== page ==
Sunday, October 23, 2022

MITRE ATT&CK with the Microsoft Threat Modeling Tool Part 1

Microsoft is currently leveraging the MITRE ATT&CK framework within Microsoft Sentinel. This capability is provided to help you view threats already detected and to help you understand how your environment maps to the tactics and techniques of the MITRE ATT&CK framework. Whereas these activities are primarily aligned to the Operational Security Assurance side of the house, threat modeling is part of the Security Development Lifecycle practices of Secure DevOps. This article will describe how to create a template that aligns to the tactics and techniques of the MITRE ATT&CK framework. In the past I have created threat models that lean on the techniques of the ATT&CK framework, but were aligned to the STRIDE model. This template will be aligned to the MITRE ATT&CK framework. 
I will work forward, making decisions and testing the expected results, and go back and adjust as needed. The primary goal is that during the SDL process, to leverage the Microsoft Threat Modeling tool to drive design and engineering decisions, and to test these results with the simulation outputs from Microsoft Sentinel.
The first step is to create a model that represents how the ATT&CK framework will be aligned to the features of the Microsoft Threat Modeling tool. 

The ATT&CK Object Model has the following relationships:

For our template, we will use the Threat Model Category to align to MITRE ATT&CK Tactic and we will align the Threat Type to the MITRE ATT&CK Technique.

ATT&CK Mitigations will be a property of the threat as shown below. These and other threat properties are defined in the Microsoft Threat Modeling Tool's template editor.

We will define the data sources as stencils and derive stencils will be the actual implementation of the data source. For example, the data source Cloud Storage will be the Stencil and Azure Storage will be the derived stencil as shown below.

This gives us a good foundation for laying out the MITRE Tactics and Techniques.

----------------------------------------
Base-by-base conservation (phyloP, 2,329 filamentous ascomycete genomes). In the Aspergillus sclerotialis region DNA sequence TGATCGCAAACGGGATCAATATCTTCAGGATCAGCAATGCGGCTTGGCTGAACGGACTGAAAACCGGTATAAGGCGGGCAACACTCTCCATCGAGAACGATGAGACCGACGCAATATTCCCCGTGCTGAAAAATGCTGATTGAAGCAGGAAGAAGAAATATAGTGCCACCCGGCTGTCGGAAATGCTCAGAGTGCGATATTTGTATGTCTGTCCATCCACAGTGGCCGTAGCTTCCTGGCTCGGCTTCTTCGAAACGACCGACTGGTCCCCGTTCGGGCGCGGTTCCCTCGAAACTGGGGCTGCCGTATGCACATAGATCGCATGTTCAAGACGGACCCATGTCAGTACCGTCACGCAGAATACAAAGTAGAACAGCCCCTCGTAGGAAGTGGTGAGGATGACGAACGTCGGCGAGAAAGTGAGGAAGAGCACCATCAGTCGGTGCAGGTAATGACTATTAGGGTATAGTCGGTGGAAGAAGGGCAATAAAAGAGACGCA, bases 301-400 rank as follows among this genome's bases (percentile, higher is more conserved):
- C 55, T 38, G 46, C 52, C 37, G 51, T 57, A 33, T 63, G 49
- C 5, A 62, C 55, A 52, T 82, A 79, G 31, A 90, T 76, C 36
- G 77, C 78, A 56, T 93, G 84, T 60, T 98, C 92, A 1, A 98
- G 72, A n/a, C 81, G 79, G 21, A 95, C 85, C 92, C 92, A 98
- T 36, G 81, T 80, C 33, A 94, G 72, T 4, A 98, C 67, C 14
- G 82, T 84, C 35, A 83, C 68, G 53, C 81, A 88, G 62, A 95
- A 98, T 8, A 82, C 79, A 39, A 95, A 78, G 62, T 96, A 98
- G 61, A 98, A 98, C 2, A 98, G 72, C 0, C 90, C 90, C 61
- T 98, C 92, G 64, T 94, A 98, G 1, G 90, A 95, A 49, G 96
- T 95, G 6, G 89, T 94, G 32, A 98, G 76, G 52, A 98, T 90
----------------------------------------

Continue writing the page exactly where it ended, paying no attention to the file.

Now that we have the MITRE ATT&CK knowledge base aligned to the features of the Microsoft Threat Modeling Tool, we can start the mapping of Techniques and Sub-Techniques to Threat Types. There are currently 576 Techniques and Sub-Techniques with 11,449 defined relationships to targets (data sources) in the 11.3 version of the ENTERPRISE MITRE ATT&CK knowledge base. The first template that I am working on is for Azure hybrid cloud scenarios. The goal is to start out slow by creating some samples that are aligned to simple designs to ensure that the tool is providing the expected results. We will expand that model and then continue to add to the template as we verify and validate the results. 

The template and samples will be provided on Github @ Security-Threat-Models

In the next part of this blog series, we will outline the initial scenarios and provide the samples and outcomes. Stay Tuned!

Tuesday, October 11, 2022

Decomposing an Architecture Description

I am often involved in Architecture Design Sessions (ADS) with the primary outcome of having a clear vision for a problem we are trying to solve. We spend time primarily on whiteboarding and discussions over what is the right approach and technology that can or should be leveraged to meet our objectives. The Architecture Description is our communication vehicle for describing what is going to be delivered, what components and or services comprise the solution as well as what dependencies the architecture has on external assets. Over the next several months, I am going to decompose an Architecture Description and provide details on my approach, related artifacts and describe why it is we even do this. Because my focus is primarily around data services (it's all about the data anyway) I will leverage most of my examples around Information Architectures and Modern Data Platforms that I spend most of my time on these days. As this series of blog posts evolve, we will also explore artifacts such as the briefing master document that provides an easy way for non-technical individuals to stay apprised of what is detailed in the architecture description. The briefing master is the presentation vehicle for the architecture description. Other artifacts that are leveraged during the ADS and then by the architecture description are listed below. Over time I will decompose these artifacts as well. I fully expect this list to change and evolve as I get more into the details.

  • Strategic Vision & Plan
  • Information/Data Strategy
  • Security Threat Model
  • Services Strategy
  • Information Assurance Policy
  • Information Sharing Strategy
  • NetOps Strategic Vision
  • Capabilities Description
  • Capability Taxonomy
  • Services Context Description
  • Services Functionality Description
  • Service Mapping
  • Capability to Services Mapping
  • Capability to Operational Activities Mapping
  • Standards Profile
  • Use Cases

In my next post I will describe the purpose of the Architecture Design session and walk through the various sections of the Architecture Description.

MITRE ATT&CK with the Microsoft Threat Modeling Tool Part 1

Microsoft is currently leveraging the MITRE ATT&CK framework within Microsoft Sentinel . This capability is provided to help you view t...